California Department of Fish and Wildlife

Bay Delta Region

Biological Resources

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Main Office
  7329 Silverado Trail
  Napa, CA 94558
  (707) 944-5500

Stockton Office
  2109 Arch Airport Rd
  Stockton, CA 95206
  (209) 234-3420

Regional Manager:
Scott Wilson

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Stanislaus River Report


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Stanislaus River Basin and Calaveras River Water Use Program
Threatened and Endangered Species Report - March 1995
Bay Delta and Special Water Projects Division, CA Dept of Fish and Game

Snowy Egret

Egretta thula
California Department of Fish and Game "Special Animal"

Life History

The snowy egret is 24 inches long with a 41 inch wing span (National Geographic 1983). This white marsh bird has a black bill and black legs with yellow feet. During the breeding season the feet become bright orange and plumes develop on the head, neck, and back. In contrast, the great egret is larger with a yellow bill and black feet and the cattle egret is slightly smaller with a yellow bill and completely yellow legs. The cattle egret also develops plumes on the head, neck, and back but they are orange in color.

The snowy egret is widespread in California along shores of coastal estuaries, fresh and saline emergent wetlands, ponds, slow moving rivers, irrigation ditches, and wet fields (Granholm 1988). Snowy egrets feed mostly on aquatic species by walking around to stir up food items. The diet consists mainly of fish, amphibians, snails, and crustaceans but they will also eat lizards, insects, and small rodents when available.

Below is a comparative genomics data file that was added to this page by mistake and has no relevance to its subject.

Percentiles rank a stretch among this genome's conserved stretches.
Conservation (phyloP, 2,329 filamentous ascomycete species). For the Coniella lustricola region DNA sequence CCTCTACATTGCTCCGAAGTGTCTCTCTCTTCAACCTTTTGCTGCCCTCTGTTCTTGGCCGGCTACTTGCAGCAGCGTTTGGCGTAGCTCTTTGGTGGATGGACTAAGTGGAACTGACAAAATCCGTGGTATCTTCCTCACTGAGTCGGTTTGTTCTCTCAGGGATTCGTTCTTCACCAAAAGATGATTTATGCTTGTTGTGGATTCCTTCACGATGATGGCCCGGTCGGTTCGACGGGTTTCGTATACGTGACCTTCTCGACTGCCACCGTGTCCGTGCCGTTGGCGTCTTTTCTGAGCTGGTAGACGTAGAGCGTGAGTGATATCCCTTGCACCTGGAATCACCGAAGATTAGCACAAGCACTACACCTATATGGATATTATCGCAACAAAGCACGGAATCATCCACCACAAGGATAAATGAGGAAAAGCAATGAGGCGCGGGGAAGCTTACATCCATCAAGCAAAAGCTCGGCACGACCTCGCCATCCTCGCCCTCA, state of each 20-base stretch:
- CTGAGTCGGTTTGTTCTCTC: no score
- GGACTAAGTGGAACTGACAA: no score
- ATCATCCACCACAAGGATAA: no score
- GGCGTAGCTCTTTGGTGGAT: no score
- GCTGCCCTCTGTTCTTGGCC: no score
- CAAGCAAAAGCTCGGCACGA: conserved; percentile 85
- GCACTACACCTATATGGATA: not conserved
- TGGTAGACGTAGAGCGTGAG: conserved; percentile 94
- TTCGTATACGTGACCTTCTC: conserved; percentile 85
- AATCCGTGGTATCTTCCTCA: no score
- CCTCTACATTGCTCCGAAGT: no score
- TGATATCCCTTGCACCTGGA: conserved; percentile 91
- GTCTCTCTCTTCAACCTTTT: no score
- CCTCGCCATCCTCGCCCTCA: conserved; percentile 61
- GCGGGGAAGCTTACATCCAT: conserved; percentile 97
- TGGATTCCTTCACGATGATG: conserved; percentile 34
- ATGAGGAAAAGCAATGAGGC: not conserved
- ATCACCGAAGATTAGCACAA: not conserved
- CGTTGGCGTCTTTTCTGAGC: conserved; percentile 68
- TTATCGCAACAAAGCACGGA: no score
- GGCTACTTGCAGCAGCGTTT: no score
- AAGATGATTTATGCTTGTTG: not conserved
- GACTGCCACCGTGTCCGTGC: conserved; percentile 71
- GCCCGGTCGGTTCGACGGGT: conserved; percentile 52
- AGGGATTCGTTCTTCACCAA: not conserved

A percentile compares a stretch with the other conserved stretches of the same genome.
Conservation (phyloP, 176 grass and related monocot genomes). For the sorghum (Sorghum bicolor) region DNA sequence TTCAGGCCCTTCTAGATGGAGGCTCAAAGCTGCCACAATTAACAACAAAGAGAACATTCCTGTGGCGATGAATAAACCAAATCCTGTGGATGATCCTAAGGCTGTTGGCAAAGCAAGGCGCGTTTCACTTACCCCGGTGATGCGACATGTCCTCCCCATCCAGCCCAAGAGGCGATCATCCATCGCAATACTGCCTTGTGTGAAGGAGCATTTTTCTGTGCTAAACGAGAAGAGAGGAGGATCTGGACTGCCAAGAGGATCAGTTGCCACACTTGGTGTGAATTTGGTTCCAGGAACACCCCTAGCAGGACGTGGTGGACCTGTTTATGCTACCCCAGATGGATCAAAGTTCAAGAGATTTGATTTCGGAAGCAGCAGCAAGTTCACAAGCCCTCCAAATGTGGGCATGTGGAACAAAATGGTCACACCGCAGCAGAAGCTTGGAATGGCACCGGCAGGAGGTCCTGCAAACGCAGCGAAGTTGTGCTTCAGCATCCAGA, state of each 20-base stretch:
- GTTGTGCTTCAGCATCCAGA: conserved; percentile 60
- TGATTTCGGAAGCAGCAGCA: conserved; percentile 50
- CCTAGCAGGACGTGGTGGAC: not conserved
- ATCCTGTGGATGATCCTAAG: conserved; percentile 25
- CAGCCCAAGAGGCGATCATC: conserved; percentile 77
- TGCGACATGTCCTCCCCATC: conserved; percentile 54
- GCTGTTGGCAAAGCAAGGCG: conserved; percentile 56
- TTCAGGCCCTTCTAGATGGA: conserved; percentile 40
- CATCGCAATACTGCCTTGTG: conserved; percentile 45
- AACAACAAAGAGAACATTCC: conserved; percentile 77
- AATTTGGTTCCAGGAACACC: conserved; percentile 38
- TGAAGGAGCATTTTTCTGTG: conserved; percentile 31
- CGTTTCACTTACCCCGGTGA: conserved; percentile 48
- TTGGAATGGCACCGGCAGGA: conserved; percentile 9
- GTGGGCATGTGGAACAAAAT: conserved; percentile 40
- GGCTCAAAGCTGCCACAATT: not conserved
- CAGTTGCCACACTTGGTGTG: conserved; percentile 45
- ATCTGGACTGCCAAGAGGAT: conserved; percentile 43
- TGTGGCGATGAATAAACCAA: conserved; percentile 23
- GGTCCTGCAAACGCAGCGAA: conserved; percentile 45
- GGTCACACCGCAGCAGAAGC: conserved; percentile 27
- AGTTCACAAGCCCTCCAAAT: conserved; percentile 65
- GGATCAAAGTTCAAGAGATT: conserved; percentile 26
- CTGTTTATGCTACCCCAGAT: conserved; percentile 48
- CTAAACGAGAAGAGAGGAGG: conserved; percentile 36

The courtship display involves the male showing off coloration to entice a female. In full display the body is bent forward and downward, the neck is held in a graceful curve, the feathers of the head are raised in a vertical crest, the breast plumes are spread forward and down, the wings are partially open and raised, and the plumes of the back are elevated and spread with their curving tips waving in the air (Bent 1963). Even after the eggs hatch the male will occasionally greet the whole nest in this fashion.

Snowy egrets nest in rookeries built in low growing marsh plants or trees. Nests are constructed from sticks and woody debris, typically about five to ten feet above the ground, but they may be up to 30 feet off the ground (Palmer 1962). Isolated patches of tall willows appear to be the preferred nesting habitat. This bird breeds late March to mid-May in southern and central California (Gill 1977), and late April to late August in northern California (Granholm 1988). A clutch of three to four eggs is laid and incubated for 22 days.

Findings and Conclusions

The snowy egret is designated a "Special Animal" because it is closely associated with a habitat that is declining in California. At the turn of the century plume hunters had reduced snowy egret populations to small numbers; populations have since regained their normal stature but concern about rookery habitat still exists.

Any project that affects the already inconsistent riparian corridor along the river would have a direct effect on egrets and because rookeries are the main concern with egrets, any project affecting the riparian areas may influence egrets. CDFG biologists did observe snowy egrets and although no rookeries were observed there is a potential for future rookery sites in some of the thicker riparian stands and additional surveys would be required.